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Title: Simulation of chiral ordering process in the adsorption of chiral organic molecules on metal surfaces by Monte Carlo methods
Author: Ayissi, Serge Olivier
ISNI:       0000 0001 3433 8972
Current Institution: University of Liverpool
Date of Award: 2008
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Experimental observations have shown that haloalkane molecules, e.g. l-cWorododecane, physisorbed on Si(111)-(7 x 7) self-assemble to form dimers stable to 100° C which corral silicon adatoms. The corral size is governed by the haloalkane chain-length. Spectroscopic and theoretical evidence shows that the haloalkane dimer induces electron transfer to the corralled adatom. The enclosed silicon adatom, within a bistable dimeric corral of self-assembled chlorododecane molecules, switches its energy levels permanently (Type-II corrals) or discontinuously (Type-I corrals). Both types of corral, switching and stable, can be seen to alter the local surface charge distribution. Density Functional Theory and electron transport (STM) simulations of the switch and the stable molecular configurations can help the theoretical understanding of both phenomena in order to characterized the exact molecular conformations that produce field effects to the corralled silicon adatom and local surface charge distribution. Chiral heterogeneous catalysts are mostly fabricated from chiral molecules on a metal support. They playa crucial role in intermediate reactions in the fabrication of pharmacies, itself and important part of today's health econolPY. However, the key parameters in the fabrication of these catalysts, a requirements for their rational design, are still poorly understood despite years of experimental research. In essence, such an understanding can only come from high-level simulations. Here, we present the first predictions about the structure of such a catalyst, tartaric acid on a copper support, over the whole phase space of temperature and coverage. Interestingly, we find that molecular vibrations playa key role in the ensuing ordered structures, and that tuning the fabrication temperature should allow for a wide range of molecular separations, which can be targeted at specific molecules and reactions in chiral heterogeneous catalysis.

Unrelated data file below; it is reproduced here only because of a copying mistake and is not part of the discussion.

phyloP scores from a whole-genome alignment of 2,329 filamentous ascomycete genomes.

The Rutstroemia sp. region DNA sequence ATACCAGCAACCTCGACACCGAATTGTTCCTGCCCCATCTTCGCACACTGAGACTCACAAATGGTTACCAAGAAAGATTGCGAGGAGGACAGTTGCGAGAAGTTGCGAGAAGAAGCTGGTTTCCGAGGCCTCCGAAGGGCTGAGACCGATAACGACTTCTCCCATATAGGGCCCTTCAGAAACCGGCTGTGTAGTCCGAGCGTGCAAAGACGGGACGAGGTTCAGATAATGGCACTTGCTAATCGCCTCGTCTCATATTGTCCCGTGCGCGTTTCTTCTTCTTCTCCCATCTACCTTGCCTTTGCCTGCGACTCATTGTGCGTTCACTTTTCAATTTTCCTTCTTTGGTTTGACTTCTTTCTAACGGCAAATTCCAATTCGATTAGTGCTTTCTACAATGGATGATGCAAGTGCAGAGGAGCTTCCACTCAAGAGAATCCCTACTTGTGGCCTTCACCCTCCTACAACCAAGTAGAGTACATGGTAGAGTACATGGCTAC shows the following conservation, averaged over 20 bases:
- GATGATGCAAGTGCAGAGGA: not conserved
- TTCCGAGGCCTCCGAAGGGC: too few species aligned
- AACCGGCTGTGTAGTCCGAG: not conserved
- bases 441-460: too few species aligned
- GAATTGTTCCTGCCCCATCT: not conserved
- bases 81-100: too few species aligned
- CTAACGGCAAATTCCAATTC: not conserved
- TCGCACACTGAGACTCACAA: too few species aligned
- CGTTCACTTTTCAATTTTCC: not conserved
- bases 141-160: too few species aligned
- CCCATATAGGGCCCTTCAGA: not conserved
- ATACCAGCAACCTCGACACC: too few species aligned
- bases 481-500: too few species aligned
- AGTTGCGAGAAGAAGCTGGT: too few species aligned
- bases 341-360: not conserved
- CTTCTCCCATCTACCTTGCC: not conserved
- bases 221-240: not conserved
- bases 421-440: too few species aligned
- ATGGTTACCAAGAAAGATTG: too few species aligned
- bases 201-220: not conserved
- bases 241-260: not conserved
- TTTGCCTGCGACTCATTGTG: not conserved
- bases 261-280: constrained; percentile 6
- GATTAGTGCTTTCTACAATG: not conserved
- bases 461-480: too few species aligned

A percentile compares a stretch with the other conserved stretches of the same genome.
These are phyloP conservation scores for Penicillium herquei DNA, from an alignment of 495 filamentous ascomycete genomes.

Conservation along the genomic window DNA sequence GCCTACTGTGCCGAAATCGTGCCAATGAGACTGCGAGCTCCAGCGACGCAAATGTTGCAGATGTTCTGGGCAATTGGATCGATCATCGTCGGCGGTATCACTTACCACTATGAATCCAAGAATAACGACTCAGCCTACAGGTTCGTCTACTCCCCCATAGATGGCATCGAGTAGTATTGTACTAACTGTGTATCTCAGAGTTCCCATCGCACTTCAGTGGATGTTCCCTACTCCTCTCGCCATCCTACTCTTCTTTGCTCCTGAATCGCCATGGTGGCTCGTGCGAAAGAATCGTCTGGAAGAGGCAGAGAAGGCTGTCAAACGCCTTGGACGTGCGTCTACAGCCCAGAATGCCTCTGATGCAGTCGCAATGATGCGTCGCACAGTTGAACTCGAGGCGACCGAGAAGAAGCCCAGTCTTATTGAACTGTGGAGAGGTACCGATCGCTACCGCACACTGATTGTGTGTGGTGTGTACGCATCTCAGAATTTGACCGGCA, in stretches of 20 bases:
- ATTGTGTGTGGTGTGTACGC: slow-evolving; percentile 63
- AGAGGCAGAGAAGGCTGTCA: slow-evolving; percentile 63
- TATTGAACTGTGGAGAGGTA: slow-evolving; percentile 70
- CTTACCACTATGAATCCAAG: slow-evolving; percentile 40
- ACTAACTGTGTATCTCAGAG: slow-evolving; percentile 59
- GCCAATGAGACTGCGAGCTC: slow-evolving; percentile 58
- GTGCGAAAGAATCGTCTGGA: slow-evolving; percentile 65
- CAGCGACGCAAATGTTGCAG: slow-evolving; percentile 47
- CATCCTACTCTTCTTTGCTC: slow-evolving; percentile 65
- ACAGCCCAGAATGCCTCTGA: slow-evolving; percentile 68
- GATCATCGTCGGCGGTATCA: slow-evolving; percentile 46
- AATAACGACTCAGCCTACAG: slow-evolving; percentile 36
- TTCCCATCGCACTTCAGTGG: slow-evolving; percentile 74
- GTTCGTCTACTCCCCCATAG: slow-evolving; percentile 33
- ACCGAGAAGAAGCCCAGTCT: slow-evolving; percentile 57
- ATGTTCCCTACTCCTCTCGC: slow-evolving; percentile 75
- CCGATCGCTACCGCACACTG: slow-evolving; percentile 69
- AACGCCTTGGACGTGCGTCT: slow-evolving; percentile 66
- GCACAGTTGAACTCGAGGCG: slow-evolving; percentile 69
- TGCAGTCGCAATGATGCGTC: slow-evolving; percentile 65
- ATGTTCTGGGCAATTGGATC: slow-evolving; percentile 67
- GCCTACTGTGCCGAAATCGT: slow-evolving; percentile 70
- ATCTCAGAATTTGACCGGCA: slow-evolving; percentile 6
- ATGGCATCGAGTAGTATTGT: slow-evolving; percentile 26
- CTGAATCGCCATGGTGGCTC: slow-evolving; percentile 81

Supervisor: Not available Sponsor: Not available
Qualification Name: Thesis (Ph.D.) Qualification Level: Doctoral
EThOS ID:  DOI: Not available